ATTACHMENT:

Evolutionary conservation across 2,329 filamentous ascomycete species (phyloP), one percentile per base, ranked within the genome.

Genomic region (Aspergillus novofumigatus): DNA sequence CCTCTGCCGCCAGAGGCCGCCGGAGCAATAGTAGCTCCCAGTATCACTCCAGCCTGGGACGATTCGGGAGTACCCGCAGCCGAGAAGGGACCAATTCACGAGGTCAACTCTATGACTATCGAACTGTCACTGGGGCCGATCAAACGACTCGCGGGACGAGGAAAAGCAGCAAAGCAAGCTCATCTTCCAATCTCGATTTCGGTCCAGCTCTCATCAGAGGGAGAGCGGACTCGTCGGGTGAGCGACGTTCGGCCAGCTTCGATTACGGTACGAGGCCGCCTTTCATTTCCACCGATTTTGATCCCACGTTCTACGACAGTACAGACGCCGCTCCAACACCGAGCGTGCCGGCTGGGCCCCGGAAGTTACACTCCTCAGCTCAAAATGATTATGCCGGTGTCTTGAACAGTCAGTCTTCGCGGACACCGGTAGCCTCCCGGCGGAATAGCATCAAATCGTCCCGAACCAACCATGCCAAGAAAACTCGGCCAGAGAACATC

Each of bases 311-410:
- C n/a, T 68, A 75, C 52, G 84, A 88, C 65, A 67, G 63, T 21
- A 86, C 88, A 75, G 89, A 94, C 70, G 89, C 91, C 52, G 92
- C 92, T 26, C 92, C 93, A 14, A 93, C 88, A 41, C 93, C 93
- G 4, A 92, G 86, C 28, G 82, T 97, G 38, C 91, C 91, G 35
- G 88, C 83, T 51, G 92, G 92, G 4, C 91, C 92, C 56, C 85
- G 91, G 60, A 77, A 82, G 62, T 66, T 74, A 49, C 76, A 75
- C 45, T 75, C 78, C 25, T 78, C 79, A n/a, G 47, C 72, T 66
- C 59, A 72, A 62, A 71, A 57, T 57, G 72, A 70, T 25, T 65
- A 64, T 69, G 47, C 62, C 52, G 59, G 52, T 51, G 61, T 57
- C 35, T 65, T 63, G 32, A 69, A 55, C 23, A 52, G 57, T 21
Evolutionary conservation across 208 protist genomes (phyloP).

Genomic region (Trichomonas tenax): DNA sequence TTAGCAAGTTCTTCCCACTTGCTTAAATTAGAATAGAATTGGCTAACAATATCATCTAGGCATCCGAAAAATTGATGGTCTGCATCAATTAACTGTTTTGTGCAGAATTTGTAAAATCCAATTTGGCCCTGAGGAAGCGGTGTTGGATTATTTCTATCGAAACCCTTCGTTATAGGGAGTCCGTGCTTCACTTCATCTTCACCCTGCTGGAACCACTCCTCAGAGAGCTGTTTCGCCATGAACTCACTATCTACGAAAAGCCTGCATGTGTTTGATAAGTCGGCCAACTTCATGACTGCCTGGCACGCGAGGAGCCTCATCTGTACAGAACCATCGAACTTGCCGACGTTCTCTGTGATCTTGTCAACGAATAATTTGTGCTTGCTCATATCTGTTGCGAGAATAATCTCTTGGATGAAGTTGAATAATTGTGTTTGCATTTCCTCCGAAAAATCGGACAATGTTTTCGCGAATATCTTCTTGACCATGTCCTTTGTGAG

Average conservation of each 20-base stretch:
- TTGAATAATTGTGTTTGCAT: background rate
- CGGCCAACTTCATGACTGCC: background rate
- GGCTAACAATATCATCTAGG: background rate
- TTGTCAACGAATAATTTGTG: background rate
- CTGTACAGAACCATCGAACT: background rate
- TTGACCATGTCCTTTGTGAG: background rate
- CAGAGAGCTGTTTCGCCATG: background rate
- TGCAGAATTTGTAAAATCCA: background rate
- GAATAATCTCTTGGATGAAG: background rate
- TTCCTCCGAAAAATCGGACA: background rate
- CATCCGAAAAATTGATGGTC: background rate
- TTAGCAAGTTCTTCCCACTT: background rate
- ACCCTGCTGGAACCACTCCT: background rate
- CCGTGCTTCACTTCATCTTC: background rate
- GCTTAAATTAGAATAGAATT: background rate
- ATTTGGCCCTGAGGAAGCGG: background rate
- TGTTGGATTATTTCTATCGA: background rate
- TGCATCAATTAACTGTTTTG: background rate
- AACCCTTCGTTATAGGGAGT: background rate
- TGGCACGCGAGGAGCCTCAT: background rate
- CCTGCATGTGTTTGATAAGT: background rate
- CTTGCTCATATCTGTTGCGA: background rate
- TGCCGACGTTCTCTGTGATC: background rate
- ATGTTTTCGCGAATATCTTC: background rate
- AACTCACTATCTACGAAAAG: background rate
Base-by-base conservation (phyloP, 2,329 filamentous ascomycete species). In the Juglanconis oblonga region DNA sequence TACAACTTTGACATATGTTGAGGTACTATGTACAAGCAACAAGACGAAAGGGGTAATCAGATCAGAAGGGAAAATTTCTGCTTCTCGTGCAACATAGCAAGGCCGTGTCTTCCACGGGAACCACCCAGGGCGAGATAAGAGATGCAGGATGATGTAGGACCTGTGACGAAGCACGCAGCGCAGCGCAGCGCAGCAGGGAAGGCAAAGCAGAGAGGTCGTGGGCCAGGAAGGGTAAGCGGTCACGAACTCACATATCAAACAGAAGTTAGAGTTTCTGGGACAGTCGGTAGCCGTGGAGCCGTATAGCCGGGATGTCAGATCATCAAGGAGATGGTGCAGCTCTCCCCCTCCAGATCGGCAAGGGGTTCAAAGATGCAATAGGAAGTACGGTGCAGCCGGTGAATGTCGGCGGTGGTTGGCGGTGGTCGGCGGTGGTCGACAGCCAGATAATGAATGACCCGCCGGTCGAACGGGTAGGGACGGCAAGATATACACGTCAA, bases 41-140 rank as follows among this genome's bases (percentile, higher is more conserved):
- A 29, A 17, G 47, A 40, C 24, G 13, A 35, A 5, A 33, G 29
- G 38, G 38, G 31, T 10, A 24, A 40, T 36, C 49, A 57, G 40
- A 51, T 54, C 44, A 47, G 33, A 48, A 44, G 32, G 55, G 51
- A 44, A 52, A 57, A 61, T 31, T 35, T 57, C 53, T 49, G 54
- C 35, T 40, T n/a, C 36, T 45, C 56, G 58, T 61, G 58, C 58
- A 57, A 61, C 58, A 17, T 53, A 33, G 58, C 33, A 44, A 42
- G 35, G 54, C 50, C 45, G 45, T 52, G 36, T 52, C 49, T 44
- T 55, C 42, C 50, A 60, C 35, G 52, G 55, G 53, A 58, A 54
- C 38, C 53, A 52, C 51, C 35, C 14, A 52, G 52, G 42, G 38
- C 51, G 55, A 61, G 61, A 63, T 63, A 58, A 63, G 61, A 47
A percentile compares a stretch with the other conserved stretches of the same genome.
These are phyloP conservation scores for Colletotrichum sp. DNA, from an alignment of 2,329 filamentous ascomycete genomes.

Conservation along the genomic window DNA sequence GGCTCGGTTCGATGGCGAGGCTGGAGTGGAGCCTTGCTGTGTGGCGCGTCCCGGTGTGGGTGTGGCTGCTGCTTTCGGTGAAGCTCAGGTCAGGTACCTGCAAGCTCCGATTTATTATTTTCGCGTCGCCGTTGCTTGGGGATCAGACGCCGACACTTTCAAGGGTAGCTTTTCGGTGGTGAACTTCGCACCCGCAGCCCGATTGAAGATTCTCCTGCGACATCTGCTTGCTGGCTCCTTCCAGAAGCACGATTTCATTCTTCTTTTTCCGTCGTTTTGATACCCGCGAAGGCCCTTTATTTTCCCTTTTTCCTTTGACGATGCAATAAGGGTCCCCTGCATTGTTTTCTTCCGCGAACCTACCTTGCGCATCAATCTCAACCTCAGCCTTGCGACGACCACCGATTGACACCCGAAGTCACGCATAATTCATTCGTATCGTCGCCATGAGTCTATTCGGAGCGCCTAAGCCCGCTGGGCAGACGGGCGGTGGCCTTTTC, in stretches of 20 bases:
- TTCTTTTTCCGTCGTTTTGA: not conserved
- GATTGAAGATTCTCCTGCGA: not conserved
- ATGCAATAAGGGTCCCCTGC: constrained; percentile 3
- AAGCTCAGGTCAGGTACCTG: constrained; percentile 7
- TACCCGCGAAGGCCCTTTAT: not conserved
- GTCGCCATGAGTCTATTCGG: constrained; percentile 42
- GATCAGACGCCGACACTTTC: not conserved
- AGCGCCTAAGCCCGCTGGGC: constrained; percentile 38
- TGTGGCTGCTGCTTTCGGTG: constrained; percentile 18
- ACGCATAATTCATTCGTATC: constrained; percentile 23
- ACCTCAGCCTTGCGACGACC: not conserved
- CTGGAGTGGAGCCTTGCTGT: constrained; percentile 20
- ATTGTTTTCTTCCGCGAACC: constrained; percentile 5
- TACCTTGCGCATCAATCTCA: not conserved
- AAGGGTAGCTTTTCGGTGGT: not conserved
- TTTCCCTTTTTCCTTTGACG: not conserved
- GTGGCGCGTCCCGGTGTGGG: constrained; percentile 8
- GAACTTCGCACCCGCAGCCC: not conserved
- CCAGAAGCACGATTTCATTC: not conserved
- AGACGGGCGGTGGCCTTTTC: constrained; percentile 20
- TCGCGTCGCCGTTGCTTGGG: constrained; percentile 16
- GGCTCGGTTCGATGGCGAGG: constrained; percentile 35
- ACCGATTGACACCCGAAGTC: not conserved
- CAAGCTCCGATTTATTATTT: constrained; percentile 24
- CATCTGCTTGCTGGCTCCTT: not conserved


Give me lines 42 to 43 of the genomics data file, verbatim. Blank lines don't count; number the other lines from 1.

Base-by-base conservation (phyloP, 2,329 filamentous ascomycete species). In the Juglanconis oblonga region DNA sequence TACAACTTTGACATATGTTGAGGTACTATGTACAAGCAACAAGACGAAAGGGGTAATCAGATCAGAAGGGAAAATTTCTGCTTCTCGTGCAACATAGCAAGGCCGTGTCTTCCACGGGAACCACCCAGGGCGAGATAAGAGATGCAGGATGATGTAGGACCTGTGACGAAGCACGCAGCGCAGCGCAGCGCAGCAGGGAAGGCAAAGCAGAGAGGTCGTGGGCCAGGAAGGGTAAGCGGTCACGAACTCACATATCAAACAGAAGTTAGAGTTTCTGGGACAGTCGGTAGCCGTGGAGCCGTATAGCCGGGATGTCAGATCATCAAGGAGATGGTGCAGCTCTCCCCCTCCAGATCGGCAAGGGGTTCAAAGATGCAATAGGAAGTACGGTGCAGCCGGTGAATGTCGGCGGTGGTTGGCGGTGGTCGGCGGTGGTCGACAGCCAGATAATGAATGACCCGCCGGTCGAACGGGTAGGGACGGCAAGATATACACGTCAA, bases 41-140 rank as follows among this genome's bases (percentile, higher is more conserved):
- A 29, A 17, G 47, A 40, C 24, G 13, A 35, A 5, A 33, G 29